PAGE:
Don't look now, but the Nationals might have been the most successful team during the first day of the 2011 MLB Draft. They had three picks, and by all accounts, got good value with each selection. Let's break it down here, with help from the guys over at Baseball Nation.
With their first pick at No. 6 overall, the Nationals selected Rice third baseman Anthony Rendon. Rendon was projected as one of the top two players in this class, but fell to six after alleged concerns about his injury history, and bad fits with the teams picking ahead of the Nats (except the Mariners, who he would have been perfect for). Rendon is considered an elite defensive third baseman, and also the best hitter in the class. I'm not sure where he will play in the Nationals infield, but wherever he ends up, he should be a dynamic player for them. To get arguably the best player in the Draft at No. 6 overall is tremendous value. I give it an A. I'm holding that + back until we know how healthy he is.
A healthy Rendon projects as an on-base machine with good power and excellent defensive ability at third base. The Nationals may have a steal here.
The rest of the Draft went pretty much by a script for the Nationals. They took two guys who they had reported interest in, and who they had taken in plenty of Mocks across the Internet. The ifrst was Alex Meyer with the 23rd overall pick. He is an enormous right handed pitcher from the University of Kentucky, and has some of the best pure stuff in the entire Draft. But he is so big that he has trouble repeating his motion and can get a little inconsistent. If he can put it all together, he has the kind of stuff that would make him a premier starter on any team.
Ideally he would develop into a number two starter, although if command is a long-term problem he could end up in a bullpen role. It is unusual to find an arm with this kind of upside with the 23rd pick in the draft, testimony to how deep this class truly is.
That last sentence is what makes me give this pick a solid B+. It isn't about getting a superstar at every position, it's about getting the best value out of your picks. The Nationals did that with Meyer.
They also had the first pick in the compensatory sandwich round, and selected Brian Goodwin from Miami Dade Community College. Goodwin started his collegiate career at UNC, but was dismissed following academic issues. Well good news, you don't have to take any classes in the Nationals minor league system. He has fantastic tools, and could develop into the kind of center fielder the Nationals desperately need; great defensively, solid on base ability and great speed once he gets there. Goodwin's value probably took a serious hit after leaving UNC, and the Nats took advantage of that. Another great value pick; B+.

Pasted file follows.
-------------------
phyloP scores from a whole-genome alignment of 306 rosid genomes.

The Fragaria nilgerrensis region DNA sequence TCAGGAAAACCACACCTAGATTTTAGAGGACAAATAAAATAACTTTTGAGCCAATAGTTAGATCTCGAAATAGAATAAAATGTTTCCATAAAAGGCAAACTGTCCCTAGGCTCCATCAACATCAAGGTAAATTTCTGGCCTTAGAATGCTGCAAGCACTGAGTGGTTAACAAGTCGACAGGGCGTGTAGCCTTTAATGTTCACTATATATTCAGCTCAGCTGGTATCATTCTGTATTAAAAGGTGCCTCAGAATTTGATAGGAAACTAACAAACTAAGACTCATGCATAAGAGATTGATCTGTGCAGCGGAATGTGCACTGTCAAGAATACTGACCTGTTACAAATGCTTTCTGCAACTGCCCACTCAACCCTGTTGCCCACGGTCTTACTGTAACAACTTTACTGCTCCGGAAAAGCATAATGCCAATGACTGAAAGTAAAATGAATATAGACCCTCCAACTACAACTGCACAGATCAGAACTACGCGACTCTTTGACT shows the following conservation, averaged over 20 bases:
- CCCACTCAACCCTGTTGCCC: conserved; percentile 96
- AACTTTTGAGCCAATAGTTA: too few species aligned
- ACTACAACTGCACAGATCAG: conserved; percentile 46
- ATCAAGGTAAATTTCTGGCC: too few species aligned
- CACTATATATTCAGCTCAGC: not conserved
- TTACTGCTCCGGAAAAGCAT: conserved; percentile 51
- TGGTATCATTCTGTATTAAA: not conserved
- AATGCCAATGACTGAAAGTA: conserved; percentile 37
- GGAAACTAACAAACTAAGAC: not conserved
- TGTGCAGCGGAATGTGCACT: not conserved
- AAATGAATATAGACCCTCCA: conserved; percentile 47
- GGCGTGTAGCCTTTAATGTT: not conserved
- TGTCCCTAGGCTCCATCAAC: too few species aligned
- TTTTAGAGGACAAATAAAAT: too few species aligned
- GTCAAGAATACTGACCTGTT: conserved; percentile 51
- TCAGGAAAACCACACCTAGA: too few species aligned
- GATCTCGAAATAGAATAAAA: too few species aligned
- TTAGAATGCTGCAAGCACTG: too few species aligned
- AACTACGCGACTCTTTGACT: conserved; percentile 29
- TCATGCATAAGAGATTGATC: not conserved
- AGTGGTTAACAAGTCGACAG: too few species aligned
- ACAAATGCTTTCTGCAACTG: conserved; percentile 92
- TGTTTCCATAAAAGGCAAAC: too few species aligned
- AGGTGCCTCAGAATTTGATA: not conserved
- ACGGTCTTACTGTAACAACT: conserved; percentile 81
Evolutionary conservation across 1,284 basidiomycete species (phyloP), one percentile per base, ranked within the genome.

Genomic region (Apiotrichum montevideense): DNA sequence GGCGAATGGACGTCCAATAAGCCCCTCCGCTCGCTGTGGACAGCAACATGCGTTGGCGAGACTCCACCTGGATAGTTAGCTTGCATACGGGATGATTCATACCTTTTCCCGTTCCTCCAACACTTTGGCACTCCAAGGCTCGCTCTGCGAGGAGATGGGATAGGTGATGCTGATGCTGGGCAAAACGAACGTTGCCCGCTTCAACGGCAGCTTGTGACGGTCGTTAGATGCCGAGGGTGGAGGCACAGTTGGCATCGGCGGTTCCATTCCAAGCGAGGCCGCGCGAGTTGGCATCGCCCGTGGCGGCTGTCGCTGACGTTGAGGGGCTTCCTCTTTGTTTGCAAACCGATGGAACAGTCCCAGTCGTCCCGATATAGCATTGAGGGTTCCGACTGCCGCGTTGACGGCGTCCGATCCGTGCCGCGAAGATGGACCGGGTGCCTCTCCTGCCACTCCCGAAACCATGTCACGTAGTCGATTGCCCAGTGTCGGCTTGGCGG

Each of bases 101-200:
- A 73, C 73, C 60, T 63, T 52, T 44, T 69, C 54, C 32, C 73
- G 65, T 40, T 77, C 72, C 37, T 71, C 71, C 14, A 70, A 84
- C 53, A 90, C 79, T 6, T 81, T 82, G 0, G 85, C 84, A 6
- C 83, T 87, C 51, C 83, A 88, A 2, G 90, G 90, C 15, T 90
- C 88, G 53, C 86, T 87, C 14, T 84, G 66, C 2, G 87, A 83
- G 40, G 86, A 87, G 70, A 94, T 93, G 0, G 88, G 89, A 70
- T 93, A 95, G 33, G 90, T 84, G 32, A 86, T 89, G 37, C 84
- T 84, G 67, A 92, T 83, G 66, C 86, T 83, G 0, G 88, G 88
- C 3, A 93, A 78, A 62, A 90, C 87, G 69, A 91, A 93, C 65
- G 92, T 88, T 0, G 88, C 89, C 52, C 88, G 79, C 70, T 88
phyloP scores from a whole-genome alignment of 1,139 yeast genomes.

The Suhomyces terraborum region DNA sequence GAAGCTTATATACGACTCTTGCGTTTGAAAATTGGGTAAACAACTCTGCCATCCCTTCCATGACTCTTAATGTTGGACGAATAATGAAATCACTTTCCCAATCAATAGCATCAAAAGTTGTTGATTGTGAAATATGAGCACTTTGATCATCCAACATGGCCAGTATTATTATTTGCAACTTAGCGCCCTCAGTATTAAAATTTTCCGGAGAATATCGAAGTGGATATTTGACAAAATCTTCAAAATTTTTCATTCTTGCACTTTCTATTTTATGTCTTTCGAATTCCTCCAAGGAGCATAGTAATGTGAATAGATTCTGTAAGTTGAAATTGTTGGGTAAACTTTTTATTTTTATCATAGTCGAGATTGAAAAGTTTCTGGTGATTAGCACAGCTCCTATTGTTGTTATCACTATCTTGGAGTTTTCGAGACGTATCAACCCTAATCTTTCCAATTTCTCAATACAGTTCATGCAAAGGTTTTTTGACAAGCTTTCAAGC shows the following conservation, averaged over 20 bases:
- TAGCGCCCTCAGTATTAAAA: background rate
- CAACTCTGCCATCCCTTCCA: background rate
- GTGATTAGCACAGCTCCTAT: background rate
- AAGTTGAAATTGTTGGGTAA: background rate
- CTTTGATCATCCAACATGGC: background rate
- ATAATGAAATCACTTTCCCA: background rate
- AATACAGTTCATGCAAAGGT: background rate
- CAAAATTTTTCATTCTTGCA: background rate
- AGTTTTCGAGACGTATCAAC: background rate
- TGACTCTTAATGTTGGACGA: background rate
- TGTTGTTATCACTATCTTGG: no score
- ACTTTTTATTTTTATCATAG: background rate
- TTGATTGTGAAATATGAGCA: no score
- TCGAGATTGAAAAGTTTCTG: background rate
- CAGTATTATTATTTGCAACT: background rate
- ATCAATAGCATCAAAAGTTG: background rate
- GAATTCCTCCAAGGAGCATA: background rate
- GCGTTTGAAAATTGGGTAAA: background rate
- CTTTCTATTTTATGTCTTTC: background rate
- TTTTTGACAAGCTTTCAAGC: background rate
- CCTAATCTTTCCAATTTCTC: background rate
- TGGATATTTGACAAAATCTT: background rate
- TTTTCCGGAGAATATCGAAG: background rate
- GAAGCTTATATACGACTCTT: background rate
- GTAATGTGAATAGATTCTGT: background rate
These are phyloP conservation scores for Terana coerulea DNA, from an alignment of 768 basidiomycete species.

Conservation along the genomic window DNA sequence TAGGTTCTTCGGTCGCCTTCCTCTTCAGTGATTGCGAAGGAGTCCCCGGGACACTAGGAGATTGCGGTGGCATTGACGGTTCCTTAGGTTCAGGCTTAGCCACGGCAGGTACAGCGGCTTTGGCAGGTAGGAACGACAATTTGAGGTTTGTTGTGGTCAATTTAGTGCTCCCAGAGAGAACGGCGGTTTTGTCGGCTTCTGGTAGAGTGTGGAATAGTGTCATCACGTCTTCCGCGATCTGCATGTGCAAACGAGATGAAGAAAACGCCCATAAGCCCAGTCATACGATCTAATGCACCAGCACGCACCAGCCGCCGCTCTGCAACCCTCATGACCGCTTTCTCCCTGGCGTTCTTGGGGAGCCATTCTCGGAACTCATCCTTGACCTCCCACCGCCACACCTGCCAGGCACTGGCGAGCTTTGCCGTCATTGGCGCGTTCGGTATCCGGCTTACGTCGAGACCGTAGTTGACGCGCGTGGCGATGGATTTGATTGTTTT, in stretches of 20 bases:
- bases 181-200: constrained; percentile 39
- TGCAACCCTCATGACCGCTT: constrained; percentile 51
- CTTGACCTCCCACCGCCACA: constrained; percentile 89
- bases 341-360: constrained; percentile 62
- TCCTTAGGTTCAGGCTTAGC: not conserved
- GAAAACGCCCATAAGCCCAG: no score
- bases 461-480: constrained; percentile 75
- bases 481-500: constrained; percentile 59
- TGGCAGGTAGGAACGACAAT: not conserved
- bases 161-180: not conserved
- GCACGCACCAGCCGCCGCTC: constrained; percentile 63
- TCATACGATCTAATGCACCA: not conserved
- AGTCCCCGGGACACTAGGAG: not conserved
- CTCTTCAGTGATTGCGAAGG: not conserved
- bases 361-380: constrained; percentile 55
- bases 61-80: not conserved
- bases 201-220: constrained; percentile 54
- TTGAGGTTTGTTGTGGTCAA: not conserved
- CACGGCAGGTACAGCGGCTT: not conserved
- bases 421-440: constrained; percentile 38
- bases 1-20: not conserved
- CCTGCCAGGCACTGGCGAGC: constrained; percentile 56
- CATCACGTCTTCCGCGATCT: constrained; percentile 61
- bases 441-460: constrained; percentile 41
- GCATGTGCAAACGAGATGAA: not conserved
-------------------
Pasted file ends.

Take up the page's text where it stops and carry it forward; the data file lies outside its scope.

For more on the Nationals Draft, check out our friends over at Federal Baseball.
With the No. 34 pick in the 2011 MLB Draft, the Washington Nationals select Brian Goodwin, an outfielder from Miami Dade College. The Nationals selected Goodwin with the first pick of the compensation round of the Draft. He was previously drafted in 2009 by the Chicago White Sox in the 17th round.
Goodwin is a 6'0" left handed outfielder who is known for making great contact with the ball with most of his power displayed in balls going into the gaps and leg work that can stretch a lot of standard singles into possible extra base hits. His speed makes him dangerous on the base paths and he is lightning getting out of the box down the first base line.
Goodwin, however, does not come without some baggage. The young outfielder was dismissed from his initial college, the University of North Carolina for violating university policy. Specifics are still not clear, but it was rumored he was having problems with some of the UNC coaches and players. Goodwin later came out and said it was due to academic issues and those have been long solved and he is ready to get his baseball career on the move.
For more on the 2011 MLB Draft, stay tuned to this StoryStream and visit Federal Baseball and Minor League Ball.
The Washington Nationals are probably patting themselves on the back over their selection of Alex Myers at No. 23 in the 2011 MLB Draft, and with good reason.
The right-handed ace pitcher from the Kentucky Wildcats is an intimidating pitcher to have on the mound, not only because of his stuff, but also because he is 6' 9". The Nationals are no stranger to larger than life pitchers, as they once had 6' 10" reliever Jon Rauch in their stable. Myers led the Wildcats in starts (14), wins (seven), ERA (2.94), complete games (four), complete-game shutouts (two), innings pitched (101) and strikeouts (110) in 2011. That is fine fabric for the Nationals to tailor and work with, especially to groom for a possible rotation spot eventually.